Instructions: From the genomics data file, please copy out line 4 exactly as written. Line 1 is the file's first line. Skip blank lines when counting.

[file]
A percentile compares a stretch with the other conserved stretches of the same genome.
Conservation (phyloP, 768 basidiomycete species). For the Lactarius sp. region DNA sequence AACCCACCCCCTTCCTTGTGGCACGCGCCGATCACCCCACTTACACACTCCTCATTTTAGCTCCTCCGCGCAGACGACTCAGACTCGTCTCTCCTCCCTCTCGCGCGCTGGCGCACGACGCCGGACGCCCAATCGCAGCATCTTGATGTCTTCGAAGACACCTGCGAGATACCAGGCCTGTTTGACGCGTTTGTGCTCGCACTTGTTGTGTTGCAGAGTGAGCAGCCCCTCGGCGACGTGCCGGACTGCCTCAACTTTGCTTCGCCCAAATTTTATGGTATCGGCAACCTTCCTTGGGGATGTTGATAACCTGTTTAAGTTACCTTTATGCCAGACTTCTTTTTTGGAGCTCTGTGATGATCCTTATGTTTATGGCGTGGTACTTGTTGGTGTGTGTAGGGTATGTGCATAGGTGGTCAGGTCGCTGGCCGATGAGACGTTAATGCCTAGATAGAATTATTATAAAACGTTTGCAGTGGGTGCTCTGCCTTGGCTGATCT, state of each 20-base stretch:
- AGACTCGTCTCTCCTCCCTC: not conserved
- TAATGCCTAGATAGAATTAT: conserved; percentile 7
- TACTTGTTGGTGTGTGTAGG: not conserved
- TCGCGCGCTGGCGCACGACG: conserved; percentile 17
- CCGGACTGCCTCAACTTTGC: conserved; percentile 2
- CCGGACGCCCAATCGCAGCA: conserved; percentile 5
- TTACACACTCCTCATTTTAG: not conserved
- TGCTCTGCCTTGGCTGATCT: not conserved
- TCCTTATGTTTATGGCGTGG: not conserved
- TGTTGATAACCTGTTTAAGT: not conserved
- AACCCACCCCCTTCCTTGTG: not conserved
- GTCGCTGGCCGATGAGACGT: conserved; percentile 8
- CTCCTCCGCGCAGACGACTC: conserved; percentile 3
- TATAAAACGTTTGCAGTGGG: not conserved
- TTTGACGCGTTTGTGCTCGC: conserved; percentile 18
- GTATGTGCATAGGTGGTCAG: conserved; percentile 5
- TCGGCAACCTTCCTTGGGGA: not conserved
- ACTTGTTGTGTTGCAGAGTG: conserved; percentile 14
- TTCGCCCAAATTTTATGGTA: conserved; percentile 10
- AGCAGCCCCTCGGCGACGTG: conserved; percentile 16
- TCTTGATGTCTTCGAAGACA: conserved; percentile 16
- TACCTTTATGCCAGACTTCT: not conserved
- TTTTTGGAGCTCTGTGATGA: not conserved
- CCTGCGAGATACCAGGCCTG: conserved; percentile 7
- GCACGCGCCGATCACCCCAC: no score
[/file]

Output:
- TAATGCCTAGATAGAATTAT: conserved; percentile 7